You Can Do It
January 13, 2021
Go to the window and look outside. Are there clouds in the sky? How many? Are they puffy or wispy? Are they blocking sunlight or letting it through?
NASA scientists are interested in your answers. They’re using the power of “citizen science” to gather information about clouds from people all over the world. Amateur scientists contribute to professional research by making observations and processing data.
Citizen scientists don’t usually need special training or equipment. It may not even matter where they live. Often, projects are open to people of all ages. Many participants are kids.
“This is a fundamental , real way for young people to engage in science that is useful and important,” Darlene Cavalier says. She founded a website called SciStarter. It helps people find projects they might like to participate in.
For NASA’s GLOBE Observer program, volunteers use an app on a mobile device to submit cloud observations. While satellites photograph clouds from above, volunteers study them from below. “By combining the two, we get a more complete picture,” says Jessica Taylor, of NASA. Researchers use the data to learn about weather and climate change.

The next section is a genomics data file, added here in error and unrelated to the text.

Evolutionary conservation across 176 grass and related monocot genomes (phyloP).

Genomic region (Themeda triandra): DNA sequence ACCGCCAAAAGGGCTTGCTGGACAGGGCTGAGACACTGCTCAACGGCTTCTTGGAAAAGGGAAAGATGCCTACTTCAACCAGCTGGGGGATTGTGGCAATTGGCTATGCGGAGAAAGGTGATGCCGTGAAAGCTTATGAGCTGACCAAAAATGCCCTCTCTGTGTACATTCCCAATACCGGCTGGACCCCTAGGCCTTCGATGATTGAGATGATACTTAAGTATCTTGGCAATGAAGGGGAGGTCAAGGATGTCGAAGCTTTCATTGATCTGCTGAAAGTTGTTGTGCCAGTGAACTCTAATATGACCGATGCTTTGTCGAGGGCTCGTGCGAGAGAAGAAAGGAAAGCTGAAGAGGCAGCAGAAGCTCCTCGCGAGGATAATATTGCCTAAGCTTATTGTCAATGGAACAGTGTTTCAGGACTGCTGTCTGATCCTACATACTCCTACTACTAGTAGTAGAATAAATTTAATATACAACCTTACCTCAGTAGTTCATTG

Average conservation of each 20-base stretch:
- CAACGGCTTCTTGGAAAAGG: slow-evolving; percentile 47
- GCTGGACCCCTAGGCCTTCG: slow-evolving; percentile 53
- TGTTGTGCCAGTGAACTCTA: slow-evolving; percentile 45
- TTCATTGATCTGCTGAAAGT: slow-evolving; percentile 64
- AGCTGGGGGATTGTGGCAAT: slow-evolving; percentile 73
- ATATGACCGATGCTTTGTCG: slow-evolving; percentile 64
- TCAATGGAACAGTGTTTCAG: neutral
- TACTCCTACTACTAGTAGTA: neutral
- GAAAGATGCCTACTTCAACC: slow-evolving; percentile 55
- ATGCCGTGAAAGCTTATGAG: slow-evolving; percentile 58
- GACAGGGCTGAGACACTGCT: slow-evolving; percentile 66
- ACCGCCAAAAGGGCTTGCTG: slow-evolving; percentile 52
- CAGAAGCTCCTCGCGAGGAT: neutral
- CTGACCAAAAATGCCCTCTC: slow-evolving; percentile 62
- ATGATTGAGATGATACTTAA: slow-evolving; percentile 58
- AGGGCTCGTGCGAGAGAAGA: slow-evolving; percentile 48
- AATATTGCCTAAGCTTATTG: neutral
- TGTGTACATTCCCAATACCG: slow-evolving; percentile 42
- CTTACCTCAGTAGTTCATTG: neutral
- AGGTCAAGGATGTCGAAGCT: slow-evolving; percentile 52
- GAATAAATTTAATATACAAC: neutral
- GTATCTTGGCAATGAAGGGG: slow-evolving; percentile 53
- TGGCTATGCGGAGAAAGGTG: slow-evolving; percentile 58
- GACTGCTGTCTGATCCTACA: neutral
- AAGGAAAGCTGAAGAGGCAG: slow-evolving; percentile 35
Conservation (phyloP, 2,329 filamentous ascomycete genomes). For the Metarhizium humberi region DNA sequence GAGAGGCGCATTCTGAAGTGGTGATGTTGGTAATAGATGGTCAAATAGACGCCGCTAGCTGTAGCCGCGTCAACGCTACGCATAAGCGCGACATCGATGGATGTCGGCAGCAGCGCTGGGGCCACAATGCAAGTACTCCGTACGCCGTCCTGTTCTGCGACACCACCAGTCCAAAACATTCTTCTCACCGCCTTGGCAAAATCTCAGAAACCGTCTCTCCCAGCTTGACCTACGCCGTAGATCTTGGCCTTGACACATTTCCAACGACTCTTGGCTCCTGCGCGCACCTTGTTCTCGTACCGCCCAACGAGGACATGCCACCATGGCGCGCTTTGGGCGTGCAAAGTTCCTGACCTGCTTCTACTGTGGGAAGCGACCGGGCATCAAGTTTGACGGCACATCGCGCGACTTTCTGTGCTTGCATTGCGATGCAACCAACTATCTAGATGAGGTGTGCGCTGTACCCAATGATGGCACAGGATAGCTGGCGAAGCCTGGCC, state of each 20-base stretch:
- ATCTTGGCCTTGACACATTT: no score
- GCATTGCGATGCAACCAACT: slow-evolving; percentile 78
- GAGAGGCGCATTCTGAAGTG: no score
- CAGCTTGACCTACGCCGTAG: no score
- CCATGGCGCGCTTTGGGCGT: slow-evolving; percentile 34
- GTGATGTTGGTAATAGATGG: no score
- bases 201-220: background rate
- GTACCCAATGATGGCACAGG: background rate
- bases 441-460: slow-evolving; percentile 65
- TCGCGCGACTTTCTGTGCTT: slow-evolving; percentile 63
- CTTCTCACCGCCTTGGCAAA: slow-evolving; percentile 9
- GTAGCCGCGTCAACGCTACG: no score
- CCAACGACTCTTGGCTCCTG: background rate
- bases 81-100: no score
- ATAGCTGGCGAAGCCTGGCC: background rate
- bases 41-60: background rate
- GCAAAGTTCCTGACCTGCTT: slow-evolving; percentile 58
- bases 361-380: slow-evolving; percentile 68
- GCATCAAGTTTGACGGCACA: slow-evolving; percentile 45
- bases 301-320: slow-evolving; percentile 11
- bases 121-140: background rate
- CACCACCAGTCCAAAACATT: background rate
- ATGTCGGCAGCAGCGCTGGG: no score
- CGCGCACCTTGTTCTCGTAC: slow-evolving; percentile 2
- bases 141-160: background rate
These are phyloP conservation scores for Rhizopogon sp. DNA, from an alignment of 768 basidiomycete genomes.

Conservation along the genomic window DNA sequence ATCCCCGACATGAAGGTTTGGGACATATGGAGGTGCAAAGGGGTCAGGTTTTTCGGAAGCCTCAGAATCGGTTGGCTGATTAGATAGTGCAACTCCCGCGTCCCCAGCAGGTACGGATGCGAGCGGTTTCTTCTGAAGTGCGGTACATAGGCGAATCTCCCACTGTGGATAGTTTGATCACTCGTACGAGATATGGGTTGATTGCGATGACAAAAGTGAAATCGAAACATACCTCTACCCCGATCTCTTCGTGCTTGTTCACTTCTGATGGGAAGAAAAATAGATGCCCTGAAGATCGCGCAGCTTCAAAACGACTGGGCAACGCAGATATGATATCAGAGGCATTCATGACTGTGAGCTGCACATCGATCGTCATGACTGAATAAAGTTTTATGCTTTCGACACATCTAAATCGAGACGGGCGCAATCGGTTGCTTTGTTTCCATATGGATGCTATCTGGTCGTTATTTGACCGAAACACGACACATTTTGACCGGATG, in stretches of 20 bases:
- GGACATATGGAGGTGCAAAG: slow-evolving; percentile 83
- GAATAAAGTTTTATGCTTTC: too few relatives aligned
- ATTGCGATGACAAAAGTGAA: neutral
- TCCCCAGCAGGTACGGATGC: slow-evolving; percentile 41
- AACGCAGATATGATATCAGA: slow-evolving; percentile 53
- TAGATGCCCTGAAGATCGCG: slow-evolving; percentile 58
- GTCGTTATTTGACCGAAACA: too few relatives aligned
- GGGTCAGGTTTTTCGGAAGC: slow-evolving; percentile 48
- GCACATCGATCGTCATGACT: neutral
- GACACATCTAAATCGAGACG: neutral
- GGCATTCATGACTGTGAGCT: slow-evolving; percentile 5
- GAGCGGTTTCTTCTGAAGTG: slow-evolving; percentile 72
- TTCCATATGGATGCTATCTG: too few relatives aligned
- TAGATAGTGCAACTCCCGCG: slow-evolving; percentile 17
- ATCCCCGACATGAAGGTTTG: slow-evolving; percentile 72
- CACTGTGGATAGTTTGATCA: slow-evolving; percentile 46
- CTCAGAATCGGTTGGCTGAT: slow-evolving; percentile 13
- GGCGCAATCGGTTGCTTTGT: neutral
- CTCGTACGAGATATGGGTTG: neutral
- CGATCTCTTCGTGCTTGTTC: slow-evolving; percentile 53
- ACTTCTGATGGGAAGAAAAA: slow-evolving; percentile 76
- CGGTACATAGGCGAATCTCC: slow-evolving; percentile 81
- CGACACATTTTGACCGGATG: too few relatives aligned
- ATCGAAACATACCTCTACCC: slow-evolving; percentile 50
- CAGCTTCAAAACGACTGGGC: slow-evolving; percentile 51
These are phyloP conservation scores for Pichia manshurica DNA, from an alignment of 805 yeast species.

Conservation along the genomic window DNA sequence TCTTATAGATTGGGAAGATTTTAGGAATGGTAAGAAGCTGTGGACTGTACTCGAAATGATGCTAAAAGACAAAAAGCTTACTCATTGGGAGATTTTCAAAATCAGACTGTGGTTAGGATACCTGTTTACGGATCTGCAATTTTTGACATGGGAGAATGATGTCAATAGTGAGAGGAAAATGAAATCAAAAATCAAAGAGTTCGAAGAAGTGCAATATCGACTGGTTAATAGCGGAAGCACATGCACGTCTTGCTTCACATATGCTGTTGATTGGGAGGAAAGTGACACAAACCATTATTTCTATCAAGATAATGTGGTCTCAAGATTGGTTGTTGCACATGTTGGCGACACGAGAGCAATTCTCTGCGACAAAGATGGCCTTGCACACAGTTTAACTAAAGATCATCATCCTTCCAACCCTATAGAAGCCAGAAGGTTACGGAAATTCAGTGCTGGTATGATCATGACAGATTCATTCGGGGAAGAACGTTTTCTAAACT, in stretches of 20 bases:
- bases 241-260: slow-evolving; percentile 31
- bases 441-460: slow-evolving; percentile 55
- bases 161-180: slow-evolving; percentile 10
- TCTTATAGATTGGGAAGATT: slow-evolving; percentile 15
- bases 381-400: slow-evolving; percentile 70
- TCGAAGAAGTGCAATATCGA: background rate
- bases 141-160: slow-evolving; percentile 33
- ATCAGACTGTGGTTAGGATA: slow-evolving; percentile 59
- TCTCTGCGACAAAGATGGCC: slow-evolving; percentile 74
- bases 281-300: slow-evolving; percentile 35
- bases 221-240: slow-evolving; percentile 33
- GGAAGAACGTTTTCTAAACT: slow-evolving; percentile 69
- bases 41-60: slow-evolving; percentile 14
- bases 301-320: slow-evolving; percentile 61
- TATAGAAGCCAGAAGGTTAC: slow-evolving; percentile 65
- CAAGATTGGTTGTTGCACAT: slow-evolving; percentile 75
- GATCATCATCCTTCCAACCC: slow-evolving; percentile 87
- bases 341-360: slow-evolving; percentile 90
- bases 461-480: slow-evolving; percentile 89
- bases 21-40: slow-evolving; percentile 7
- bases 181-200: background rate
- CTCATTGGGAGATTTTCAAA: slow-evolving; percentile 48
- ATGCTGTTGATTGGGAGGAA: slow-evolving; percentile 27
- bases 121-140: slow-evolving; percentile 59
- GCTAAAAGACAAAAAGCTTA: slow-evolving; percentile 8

There are thousands of citizen science projects to choose from. You can measure light pollution, study the diet of ants, or locate bees. Sometimes, volunteers gather data from their own backyard. Other projects happen online. One provides underwater images of beluga whales. Volunteers then identify things like each whale’s age and gender.
The COVID Effect
COVID-19 has halted or slowed some scientific research. Because of the pandemic, many scientists have not been able to travel to do their work. Citizen science has helped fill in the gaps, because people can submit data gathered where they live.
With more people staying home because of the pandemic, scientists have seen a rise in the number of people volunteering for research projects. In April, SciStarter saw five times more engagement on its website than it had seen the year before. Cavalier hopes the increased interest continues.
“There are so many questions out there, and scientists do not yet have all the answers,” she says. “They need your help.”